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Research Coins: Affiliated Auction

Sale: Nomos 5, Lot: 82. Estimate CHF5000. 
Closing Date: Monday, 24 October 2011. 
Sold For CHF4500. This amount does not include the buyer’s fee.

Great Britain. James Scott, Duke of Monmouth. 1649-1685. Medal (Silver, 49mm, 43.82 g 12), on the defeat of the Duke of Monmouth at the Battle of Sedgemoor, on 6 July, by Jan Smeltzing, 1685. IACOBUS DUX MONUMET:FID:ET LIBERT:DEFENSOR. Armored bust of the Duke to right. Rev. PARUM SUCCESSIT FECI SEDULO (= It has succeeded little, but I acted dilligently) / MDCLXXXV. A soldier, dressed as a Roman, attempts to pry open a lion’s jaws. Eimer 277. MI I, p. 613, 22. van Loon III, pp. 307-308. Very rare. Beautifully toned and most attractive. Good extremely fine.

Ex Rauch 84, 13 May 2009, 2433, Spink 8006, 26 March 2008, 70 and Spinks NCirc, 107/7 (September 1999), 2679.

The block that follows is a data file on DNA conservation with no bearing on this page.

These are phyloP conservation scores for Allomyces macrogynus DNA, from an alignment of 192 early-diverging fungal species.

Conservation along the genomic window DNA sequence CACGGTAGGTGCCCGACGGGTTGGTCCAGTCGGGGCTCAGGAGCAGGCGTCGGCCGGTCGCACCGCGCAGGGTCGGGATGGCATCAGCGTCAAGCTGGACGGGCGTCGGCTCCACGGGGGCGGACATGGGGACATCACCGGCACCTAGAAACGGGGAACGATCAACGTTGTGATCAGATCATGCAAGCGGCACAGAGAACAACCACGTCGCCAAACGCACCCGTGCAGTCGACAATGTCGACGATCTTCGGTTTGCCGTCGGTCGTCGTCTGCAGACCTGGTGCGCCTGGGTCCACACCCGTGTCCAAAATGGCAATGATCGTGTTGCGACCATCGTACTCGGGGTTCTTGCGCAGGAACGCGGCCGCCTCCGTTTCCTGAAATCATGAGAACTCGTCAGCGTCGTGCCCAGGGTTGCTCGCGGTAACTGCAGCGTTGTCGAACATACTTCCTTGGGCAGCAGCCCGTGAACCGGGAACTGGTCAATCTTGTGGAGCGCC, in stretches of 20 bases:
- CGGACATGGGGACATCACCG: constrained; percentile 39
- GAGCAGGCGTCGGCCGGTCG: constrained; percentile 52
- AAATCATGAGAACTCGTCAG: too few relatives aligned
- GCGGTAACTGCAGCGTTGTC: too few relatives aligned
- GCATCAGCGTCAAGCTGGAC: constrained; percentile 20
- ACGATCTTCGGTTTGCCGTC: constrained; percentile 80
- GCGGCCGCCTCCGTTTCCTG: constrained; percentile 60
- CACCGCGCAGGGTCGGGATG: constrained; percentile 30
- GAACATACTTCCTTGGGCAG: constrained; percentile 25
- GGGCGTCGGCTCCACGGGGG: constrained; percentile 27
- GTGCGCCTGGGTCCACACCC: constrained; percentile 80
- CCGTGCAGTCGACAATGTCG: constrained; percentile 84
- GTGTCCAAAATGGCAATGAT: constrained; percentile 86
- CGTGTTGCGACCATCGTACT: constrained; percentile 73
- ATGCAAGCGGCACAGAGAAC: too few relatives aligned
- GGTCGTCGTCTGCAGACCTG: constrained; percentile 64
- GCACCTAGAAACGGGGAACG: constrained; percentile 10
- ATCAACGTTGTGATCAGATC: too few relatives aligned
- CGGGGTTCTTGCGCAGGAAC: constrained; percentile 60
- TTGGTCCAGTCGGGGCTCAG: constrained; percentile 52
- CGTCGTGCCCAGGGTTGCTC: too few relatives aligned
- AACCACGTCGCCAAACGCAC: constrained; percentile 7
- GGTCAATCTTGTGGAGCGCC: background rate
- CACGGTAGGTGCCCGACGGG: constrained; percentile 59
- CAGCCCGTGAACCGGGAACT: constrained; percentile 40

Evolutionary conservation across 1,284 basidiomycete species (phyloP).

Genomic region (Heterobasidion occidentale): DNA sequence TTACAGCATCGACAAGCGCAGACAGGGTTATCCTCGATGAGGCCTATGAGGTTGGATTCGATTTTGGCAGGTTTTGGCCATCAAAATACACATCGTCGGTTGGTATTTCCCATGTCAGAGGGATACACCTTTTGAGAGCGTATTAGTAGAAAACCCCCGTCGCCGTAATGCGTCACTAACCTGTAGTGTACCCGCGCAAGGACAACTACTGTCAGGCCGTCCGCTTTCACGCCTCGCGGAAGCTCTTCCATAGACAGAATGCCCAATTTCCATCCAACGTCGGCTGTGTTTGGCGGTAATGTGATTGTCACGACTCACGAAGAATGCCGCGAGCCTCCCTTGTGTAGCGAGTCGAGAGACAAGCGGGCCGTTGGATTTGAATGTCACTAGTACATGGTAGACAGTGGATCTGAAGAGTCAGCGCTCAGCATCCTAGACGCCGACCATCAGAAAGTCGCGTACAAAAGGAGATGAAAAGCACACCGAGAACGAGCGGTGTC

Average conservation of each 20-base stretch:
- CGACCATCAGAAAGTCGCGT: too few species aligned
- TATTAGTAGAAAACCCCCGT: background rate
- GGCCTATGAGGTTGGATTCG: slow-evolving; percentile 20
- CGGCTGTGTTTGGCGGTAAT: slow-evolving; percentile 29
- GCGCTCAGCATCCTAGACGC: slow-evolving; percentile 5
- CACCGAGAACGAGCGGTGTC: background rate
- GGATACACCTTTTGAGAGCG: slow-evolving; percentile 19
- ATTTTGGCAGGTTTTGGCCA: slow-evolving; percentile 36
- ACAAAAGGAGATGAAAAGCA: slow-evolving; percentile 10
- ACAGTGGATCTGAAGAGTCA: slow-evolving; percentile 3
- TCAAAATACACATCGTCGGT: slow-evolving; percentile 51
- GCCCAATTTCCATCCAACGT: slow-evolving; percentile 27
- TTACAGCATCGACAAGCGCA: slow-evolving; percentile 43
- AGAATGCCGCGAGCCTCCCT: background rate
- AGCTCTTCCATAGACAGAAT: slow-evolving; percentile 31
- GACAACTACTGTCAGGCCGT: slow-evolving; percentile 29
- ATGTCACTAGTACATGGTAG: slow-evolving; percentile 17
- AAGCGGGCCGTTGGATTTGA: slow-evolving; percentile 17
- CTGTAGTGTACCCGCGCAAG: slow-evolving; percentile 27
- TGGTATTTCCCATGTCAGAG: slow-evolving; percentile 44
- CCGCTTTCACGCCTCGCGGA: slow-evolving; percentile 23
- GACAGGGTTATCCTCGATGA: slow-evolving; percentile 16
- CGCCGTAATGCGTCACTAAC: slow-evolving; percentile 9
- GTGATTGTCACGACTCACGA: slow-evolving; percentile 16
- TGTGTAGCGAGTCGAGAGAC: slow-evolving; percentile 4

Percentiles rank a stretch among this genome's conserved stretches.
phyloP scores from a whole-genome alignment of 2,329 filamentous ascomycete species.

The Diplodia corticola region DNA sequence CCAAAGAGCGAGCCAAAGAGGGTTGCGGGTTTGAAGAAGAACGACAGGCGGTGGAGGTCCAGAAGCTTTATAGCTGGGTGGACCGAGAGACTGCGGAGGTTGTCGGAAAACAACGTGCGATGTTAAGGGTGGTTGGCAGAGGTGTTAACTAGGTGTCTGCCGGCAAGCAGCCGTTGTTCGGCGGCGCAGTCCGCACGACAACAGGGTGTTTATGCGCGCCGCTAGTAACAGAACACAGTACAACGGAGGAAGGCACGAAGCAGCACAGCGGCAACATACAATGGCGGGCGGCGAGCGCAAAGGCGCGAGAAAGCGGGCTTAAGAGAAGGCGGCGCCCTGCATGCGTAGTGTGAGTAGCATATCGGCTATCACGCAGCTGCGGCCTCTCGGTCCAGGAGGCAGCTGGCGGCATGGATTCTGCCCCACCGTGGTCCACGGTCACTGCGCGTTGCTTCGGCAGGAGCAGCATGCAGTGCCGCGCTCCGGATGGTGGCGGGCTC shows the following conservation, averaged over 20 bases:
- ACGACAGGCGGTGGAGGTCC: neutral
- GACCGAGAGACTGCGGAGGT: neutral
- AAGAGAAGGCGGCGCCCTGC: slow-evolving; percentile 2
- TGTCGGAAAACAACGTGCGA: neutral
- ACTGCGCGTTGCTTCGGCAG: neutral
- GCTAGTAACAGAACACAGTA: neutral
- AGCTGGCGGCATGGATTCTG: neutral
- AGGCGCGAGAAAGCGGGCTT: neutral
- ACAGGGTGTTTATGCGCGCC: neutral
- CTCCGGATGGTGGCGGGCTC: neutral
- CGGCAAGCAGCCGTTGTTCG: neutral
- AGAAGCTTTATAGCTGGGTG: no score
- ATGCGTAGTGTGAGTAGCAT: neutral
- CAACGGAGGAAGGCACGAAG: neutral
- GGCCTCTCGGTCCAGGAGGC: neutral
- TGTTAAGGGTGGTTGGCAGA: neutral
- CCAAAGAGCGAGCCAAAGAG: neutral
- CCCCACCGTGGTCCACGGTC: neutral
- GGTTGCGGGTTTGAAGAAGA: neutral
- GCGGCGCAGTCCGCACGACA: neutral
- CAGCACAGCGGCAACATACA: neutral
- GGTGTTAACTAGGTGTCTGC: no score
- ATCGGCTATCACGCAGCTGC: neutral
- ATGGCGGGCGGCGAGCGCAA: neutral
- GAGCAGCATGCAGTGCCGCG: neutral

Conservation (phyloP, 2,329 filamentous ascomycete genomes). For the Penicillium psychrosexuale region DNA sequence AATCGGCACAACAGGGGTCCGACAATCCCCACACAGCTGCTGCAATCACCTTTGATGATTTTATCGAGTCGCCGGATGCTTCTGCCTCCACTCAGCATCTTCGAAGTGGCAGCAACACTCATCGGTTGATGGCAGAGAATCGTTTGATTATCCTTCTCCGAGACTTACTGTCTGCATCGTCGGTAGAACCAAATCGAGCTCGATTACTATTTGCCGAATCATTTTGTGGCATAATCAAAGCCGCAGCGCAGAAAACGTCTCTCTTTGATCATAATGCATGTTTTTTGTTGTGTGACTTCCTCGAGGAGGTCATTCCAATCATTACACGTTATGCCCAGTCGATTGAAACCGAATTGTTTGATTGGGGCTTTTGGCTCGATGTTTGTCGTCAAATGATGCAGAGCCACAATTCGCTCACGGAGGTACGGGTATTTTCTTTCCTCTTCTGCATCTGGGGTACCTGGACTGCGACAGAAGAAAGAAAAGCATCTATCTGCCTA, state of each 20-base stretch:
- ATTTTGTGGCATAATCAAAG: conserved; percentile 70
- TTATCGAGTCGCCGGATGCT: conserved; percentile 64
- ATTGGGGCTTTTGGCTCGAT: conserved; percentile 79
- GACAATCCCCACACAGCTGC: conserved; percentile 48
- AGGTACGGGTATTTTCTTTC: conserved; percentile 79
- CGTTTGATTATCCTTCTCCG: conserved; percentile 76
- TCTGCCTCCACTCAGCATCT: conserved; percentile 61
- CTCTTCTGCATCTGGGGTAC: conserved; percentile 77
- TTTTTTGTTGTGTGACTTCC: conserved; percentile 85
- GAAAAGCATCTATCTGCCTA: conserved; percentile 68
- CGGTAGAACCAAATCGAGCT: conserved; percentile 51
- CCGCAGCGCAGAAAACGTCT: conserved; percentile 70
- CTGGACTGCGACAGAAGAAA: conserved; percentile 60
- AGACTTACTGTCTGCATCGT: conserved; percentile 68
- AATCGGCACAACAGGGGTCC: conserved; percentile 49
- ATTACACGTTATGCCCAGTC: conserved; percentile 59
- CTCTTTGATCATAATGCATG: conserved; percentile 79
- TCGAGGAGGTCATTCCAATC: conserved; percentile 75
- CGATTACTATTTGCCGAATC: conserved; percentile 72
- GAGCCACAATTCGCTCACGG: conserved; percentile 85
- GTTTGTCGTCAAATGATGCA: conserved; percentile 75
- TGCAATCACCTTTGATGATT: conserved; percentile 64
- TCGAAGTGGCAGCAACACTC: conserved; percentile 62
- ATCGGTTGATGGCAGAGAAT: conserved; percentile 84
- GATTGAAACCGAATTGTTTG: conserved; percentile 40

This medal commemorates the attempt by James Scott, the oldest illegitimate son of Charles II, to depose his uncle, James II. He was born in Rotterdam to Lucy Walter (1630-1658), the daughter of Welsh gentry who had become a renowned courtesan (she later died in obscurity in Paris). Charles II had acknowledged James as his son (the eldest of his 14 illegitimate children), but he was probably the son of Robert Sidney, a younger son of the Earl of Leicester. After Charles II returned to England James began a career as a military officer, at which he showed great talent and was much respected. This was especially true because he was Protestant, unlike his Catholic uncle. Due to an earlier plot in 1683 James Scott went into exile in the Netherlands, but returned upon the death of his father, landing in Dorset and proclaiming himself king in opposition to the Catholic James II. He raised a makeshift force of troops but was defeated and beheaded at the Tower on 15 July 1685 (the executioner needed at least 5 to 8 tries to get his head off).